The latter angers cross-bench peer the Earl Of Errol. He told the house: “It’s going to be inserted somehow between here and The Other Place. We’ve got no idea what it looks like ... it’s a complete and absolute abuse of parliamentary process - I’m not sure why we sit and debate at all.”

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Oh jesus.

I was in the middle of penning an email to my MP to try and get this to be debated properly, then I checked here.

Nice one David.


Here's my letter. Feel free to copy it, but change it if you decide to send it to them, as they tend to react badly to form letters.

Dear Mr. Truswell,

I am writing to you today to express my concern over the Digital Economy Bill. As a constituent I am writing to you today to ask you to do all you can to ensure the Government doesn't just rush the Bill through and deny us our democratic right to scrutiny and debate.

As an IT security professional, I'm very concerned as to the contents of the Digital Economy Bill that is currently being considered to become law before the next general election.

The way the Bill has been structured deserves proper scrutiny, and the speed with which attempts are being made to codify the bill is concerning - why is there no time for proper debate about the Bill's contents?

Particularly concerning is the leak of a memo last week from Richard Mollet, the Director of Public Affairs for the British Phonographic Institute, where it is quite clear that the interests of the BPI are behind the DEB with no real thought to the more general citizens of the country who don't make their living from selling music.

The memo is definitely not intended for public consumption, and it appears to be a round-robin update on the progress of the bill to parties interested in the formation of this law - namely major record industry executives, the international record industry lobby, PR agents and so on.

He also identifies Members of Parliament as being 'resigned' to the fact that they will not be allowed to debate the bill or give it 'detailed scrutiny'.

While the contents of the bill are quite disturbing (draconian measures for forcible disconnection being amongst the principle), what I find more disturbing is Mr. Mandelson allowing himself to be wielded so completely by private interests that will clearly benefit from a law brought in which will reduce the British Citizen's right to privacy.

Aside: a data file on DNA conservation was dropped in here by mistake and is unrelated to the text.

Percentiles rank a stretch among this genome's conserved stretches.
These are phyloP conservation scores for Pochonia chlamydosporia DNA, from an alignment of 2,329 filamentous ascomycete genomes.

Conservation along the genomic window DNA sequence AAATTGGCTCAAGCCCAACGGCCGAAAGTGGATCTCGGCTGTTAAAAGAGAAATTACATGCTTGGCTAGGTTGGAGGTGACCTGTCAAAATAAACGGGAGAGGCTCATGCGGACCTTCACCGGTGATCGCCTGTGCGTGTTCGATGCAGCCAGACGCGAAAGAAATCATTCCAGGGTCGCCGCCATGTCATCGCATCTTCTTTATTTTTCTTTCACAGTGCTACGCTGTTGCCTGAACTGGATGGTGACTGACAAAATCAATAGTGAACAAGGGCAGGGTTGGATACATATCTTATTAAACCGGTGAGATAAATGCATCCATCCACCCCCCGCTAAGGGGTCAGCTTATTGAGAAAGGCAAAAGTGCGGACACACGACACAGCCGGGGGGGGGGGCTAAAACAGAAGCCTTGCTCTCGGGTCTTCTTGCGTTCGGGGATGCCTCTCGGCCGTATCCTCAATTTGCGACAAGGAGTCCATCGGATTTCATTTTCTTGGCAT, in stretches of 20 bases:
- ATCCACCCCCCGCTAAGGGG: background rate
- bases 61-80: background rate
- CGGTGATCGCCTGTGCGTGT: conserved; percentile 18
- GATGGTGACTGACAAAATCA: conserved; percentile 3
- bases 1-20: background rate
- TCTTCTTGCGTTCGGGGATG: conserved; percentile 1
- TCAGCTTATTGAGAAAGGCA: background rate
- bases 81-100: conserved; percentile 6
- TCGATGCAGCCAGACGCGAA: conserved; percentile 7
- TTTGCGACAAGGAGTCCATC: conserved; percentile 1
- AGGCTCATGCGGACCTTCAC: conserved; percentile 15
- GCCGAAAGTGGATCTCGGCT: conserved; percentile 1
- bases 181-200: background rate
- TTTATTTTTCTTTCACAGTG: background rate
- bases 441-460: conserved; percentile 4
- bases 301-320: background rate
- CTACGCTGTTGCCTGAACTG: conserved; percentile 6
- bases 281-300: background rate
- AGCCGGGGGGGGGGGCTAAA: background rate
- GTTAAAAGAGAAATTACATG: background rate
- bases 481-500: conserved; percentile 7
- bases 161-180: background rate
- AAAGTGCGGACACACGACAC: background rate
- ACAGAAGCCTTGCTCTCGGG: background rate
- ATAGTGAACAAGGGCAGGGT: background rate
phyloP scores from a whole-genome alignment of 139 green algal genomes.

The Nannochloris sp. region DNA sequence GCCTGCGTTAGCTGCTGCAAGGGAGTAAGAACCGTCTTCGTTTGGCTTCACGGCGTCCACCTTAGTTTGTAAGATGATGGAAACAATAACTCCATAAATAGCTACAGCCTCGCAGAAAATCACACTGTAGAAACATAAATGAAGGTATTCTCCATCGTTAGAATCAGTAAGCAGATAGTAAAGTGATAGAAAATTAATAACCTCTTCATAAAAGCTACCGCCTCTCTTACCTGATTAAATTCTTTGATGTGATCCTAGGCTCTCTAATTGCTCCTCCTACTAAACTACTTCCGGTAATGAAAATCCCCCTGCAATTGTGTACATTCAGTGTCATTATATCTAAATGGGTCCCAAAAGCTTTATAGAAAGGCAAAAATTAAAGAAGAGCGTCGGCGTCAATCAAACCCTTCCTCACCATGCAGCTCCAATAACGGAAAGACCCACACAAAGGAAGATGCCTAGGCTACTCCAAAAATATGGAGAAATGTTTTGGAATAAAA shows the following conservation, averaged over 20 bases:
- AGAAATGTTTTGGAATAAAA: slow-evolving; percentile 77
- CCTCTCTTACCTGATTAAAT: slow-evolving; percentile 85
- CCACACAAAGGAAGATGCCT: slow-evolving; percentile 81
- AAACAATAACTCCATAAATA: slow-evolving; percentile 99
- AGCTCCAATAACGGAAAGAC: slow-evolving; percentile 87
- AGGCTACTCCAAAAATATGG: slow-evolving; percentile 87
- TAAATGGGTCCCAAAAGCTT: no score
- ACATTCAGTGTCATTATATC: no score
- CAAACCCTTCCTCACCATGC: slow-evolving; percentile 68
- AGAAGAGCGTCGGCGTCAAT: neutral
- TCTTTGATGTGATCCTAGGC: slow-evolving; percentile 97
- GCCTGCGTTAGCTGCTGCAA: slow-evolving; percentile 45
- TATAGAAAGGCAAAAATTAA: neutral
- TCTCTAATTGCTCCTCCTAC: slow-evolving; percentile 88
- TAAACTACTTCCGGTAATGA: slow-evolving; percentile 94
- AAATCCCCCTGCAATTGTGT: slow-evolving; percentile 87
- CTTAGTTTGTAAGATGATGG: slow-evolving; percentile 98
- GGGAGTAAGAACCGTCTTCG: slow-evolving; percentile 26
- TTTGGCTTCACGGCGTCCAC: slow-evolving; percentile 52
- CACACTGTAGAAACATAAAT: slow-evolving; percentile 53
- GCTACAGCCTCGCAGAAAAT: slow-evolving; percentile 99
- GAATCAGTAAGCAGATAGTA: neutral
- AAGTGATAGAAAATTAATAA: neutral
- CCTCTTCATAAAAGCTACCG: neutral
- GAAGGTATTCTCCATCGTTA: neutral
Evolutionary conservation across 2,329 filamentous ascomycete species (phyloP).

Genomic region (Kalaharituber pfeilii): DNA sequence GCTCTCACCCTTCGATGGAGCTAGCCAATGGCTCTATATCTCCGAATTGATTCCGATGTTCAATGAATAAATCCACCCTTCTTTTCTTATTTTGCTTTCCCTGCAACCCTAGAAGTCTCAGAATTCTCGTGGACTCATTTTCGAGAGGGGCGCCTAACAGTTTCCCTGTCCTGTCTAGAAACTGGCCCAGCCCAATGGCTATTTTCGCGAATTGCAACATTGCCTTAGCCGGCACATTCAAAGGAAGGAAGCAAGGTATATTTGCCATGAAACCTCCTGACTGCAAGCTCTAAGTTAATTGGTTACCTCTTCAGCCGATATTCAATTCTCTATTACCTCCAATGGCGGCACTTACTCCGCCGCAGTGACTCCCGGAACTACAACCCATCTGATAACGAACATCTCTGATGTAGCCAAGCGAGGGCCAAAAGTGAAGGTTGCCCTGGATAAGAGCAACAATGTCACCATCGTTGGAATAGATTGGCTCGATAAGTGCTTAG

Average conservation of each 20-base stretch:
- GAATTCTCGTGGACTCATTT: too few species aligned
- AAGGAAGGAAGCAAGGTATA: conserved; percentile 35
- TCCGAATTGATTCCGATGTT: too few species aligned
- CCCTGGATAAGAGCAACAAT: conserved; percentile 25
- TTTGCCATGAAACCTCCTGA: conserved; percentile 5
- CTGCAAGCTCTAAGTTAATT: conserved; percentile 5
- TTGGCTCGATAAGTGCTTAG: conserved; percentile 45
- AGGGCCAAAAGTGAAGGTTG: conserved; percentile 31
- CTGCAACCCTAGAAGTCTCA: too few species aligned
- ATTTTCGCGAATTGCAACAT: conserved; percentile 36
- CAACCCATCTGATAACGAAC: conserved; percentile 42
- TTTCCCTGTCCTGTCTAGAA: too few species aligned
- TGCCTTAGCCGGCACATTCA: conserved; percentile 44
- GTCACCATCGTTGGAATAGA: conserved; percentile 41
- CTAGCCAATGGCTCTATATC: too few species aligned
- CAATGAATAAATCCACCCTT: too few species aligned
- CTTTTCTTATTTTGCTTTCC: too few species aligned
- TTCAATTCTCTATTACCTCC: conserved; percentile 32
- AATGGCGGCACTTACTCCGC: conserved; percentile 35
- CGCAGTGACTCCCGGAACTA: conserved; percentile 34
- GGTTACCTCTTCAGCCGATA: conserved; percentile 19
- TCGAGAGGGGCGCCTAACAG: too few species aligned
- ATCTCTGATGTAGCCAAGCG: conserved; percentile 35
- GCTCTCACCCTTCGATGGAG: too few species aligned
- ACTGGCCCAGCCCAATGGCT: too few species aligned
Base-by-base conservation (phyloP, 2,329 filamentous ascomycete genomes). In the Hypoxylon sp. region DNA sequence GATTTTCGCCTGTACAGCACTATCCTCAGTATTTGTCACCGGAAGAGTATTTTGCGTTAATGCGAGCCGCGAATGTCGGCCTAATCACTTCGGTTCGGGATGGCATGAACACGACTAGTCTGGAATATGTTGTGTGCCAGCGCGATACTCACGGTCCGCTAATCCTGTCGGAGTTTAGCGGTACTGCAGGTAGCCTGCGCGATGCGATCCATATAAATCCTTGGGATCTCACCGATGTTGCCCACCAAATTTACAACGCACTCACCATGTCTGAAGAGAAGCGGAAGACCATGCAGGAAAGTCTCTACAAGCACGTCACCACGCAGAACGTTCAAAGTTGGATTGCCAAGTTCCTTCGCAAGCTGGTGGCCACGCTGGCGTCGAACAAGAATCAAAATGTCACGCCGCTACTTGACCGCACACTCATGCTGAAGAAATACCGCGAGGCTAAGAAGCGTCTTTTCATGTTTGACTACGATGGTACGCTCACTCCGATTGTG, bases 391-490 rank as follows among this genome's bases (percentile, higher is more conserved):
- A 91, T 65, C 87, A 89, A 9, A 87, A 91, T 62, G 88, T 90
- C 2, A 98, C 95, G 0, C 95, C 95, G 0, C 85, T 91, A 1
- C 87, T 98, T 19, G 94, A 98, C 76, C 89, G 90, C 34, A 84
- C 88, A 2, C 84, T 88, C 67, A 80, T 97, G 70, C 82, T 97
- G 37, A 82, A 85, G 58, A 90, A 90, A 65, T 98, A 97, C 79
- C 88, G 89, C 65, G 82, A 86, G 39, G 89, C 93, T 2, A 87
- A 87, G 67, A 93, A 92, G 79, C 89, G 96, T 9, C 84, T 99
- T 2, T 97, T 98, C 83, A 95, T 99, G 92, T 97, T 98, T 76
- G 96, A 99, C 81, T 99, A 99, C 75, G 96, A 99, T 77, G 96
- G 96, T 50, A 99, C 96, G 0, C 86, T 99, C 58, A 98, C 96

There has been a recent study from the University of Rennes which has indicated from a limited sample of 2000 people in Brittany that since the introduction of the '3 strikes' law in France (adopted but not officially codified), there has been an actual increase in filesharing. Sure, P2P use has decreased, but that has been more than balanced out by an increase in the use of other methods which are 'safer' (i.e. methods that are not covered by the law). These methods tend to use strong encryption - a concern which out security agencies have more or less publicly stated that will their jobs harder to track real criminal behaviour on the internet.

I am not against the introduction of a Bill of some sort - however I believe the record industry needs to seek different models of distribution, and not rely on the old streams. There are other studies out there which show a clear wish of people to buy music digitally if that was available. this though, is a different argument, and one that will run and run.

I urge you to call upon your colleagues to allow time for the contents of this Bill to be debated properly.

I enclose a link of the French study for your convenience.

In French: http://www.numerama.com/magazine/15210-une-etude-indique-que-la-loi-hadopi-augmente-le-piratage.html

English summary: http://torrentfreak.com/piracy-rises-in-france-despite-three-strikes-law-100609/

Yours sincerely,


P.s. I have just seen a new amendment to the Bill where Mr. Mandelson will be given his own powers to enact disconnection. This is an affront to our nation's democracy.